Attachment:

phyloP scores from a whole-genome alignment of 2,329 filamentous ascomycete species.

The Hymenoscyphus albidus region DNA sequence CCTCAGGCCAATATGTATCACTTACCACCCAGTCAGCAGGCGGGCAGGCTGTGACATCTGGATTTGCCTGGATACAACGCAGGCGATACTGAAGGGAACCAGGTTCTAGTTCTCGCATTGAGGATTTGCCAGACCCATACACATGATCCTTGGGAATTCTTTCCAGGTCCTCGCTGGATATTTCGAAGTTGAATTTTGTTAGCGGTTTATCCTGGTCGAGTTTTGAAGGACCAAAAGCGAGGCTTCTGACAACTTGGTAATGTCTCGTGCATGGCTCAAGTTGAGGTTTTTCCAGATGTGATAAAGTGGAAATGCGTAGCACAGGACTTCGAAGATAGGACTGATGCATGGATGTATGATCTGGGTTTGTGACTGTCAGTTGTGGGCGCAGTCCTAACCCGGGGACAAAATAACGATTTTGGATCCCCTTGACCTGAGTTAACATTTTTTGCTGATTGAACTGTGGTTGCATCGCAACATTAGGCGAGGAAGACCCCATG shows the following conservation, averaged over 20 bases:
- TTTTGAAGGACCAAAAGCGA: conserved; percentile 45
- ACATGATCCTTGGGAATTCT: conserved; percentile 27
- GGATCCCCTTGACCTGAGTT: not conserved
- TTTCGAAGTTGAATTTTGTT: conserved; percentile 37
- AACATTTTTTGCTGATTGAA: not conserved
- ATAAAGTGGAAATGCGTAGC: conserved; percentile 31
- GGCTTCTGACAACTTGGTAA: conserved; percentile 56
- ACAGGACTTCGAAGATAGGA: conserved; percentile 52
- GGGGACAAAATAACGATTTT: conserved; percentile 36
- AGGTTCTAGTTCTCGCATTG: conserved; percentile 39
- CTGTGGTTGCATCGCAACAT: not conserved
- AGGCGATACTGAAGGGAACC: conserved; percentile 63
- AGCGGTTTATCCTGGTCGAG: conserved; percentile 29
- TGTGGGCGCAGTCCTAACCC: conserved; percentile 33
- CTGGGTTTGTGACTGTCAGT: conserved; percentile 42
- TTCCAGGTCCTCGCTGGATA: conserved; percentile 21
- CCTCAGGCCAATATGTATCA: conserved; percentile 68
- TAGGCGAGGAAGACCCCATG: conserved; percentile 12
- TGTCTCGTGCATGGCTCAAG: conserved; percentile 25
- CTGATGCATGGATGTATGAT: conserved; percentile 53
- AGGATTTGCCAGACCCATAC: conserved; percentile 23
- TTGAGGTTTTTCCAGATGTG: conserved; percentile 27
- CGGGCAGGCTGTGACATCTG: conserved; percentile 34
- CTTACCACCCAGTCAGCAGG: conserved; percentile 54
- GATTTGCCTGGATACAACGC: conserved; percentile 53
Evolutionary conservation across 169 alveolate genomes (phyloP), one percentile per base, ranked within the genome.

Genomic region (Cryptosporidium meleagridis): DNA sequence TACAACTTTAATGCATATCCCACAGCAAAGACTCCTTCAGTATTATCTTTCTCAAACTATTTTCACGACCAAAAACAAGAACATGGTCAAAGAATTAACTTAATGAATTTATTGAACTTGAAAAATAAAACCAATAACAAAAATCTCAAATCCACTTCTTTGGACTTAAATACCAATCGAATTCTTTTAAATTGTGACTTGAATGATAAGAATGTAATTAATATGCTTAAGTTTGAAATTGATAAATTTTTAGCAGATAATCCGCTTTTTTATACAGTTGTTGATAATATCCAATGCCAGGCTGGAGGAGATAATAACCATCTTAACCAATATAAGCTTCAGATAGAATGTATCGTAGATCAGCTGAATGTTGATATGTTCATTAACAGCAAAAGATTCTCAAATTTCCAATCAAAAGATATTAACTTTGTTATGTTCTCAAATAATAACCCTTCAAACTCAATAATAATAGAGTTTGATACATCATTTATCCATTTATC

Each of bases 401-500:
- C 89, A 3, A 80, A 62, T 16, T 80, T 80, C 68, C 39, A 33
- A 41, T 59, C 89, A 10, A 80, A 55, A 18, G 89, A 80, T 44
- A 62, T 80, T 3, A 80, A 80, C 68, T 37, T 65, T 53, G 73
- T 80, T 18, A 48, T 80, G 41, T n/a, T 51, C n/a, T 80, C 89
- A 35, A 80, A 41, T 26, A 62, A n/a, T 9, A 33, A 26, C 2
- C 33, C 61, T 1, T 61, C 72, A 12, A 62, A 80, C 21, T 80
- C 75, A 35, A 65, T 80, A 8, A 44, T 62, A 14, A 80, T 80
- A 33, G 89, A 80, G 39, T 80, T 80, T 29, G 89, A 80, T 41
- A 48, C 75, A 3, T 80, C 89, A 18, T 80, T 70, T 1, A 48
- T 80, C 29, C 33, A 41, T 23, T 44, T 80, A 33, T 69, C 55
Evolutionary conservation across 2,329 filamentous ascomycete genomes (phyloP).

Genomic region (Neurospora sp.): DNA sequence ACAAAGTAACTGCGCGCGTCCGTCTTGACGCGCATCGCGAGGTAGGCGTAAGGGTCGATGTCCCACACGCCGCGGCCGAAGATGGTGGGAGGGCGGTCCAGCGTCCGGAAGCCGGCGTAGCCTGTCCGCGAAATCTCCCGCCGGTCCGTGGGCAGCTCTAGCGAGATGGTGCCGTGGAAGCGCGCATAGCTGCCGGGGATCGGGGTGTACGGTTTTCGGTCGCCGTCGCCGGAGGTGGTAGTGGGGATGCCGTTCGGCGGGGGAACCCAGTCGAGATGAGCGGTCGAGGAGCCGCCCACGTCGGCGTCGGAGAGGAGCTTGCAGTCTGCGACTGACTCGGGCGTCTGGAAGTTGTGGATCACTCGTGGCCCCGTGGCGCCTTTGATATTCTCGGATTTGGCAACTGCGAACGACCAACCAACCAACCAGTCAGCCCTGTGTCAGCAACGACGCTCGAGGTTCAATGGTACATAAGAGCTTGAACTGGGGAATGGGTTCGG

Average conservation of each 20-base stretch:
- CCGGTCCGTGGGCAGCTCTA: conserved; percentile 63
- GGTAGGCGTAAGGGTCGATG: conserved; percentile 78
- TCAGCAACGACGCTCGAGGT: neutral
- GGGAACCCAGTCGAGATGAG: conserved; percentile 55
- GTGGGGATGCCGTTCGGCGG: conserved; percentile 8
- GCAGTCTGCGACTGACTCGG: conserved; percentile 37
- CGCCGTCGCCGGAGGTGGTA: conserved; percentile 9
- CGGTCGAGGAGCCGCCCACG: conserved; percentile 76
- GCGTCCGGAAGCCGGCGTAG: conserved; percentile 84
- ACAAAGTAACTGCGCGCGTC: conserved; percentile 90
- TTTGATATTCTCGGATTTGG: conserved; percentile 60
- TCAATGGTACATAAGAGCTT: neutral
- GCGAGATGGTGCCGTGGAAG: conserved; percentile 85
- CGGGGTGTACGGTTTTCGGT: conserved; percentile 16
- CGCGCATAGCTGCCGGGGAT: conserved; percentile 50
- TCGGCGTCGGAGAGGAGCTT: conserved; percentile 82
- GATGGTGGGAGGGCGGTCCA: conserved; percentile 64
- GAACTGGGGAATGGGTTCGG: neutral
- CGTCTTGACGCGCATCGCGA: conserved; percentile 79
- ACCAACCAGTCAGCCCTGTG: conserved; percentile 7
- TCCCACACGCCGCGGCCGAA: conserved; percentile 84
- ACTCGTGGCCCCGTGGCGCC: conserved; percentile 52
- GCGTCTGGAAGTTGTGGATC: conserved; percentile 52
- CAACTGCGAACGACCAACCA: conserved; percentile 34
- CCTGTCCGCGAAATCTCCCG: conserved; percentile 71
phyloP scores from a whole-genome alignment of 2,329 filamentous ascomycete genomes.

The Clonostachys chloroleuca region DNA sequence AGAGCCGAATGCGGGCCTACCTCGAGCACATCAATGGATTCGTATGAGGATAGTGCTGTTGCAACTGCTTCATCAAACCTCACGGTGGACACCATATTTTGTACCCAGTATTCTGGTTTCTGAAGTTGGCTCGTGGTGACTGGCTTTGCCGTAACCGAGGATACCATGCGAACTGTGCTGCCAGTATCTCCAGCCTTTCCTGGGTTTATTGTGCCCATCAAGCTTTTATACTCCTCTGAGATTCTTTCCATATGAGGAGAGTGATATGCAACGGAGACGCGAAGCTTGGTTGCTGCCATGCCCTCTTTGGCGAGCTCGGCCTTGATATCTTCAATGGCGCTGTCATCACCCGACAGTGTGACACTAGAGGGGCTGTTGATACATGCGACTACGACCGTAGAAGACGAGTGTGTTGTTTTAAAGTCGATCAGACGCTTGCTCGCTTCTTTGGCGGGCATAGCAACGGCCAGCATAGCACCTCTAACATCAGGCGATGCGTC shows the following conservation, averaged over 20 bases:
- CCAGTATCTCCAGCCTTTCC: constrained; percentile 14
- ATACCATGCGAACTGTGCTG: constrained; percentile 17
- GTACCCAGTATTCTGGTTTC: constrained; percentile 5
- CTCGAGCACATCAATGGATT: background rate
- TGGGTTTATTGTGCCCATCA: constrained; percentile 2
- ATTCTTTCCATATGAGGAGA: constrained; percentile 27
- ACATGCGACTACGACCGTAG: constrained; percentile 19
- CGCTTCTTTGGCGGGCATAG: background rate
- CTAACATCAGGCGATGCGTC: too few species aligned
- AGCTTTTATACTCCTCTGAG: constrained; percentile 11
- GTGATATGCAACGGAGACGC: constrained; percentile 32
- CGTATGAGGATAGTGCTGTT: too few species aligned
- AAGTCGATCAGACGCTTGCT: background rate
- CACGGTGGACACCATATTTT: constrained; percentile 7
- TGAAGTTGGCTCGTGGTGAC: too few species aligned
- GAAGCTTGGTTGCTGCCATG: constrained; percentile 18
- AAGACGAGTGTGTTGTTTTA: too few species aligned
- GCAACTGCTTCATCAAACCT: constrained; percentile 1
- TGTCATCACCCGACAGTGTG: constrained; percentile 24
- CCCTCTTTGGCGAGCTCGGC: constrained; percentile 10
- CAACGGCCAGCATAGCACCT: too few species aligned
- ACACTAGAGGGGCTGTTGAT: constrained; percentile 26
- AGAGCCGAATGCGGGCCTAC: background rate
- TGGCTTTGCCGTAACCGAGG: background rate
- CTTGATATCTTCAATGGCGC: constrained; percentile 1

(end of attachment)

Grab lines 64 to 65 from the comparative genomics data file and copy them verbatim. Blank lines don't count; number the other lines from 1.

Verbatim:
- TCCCACACGCCGCGGCCGAA: conserved; percentile 84
- ACTCGTGGCCCCGTGGCGCC: conserved; percentile 52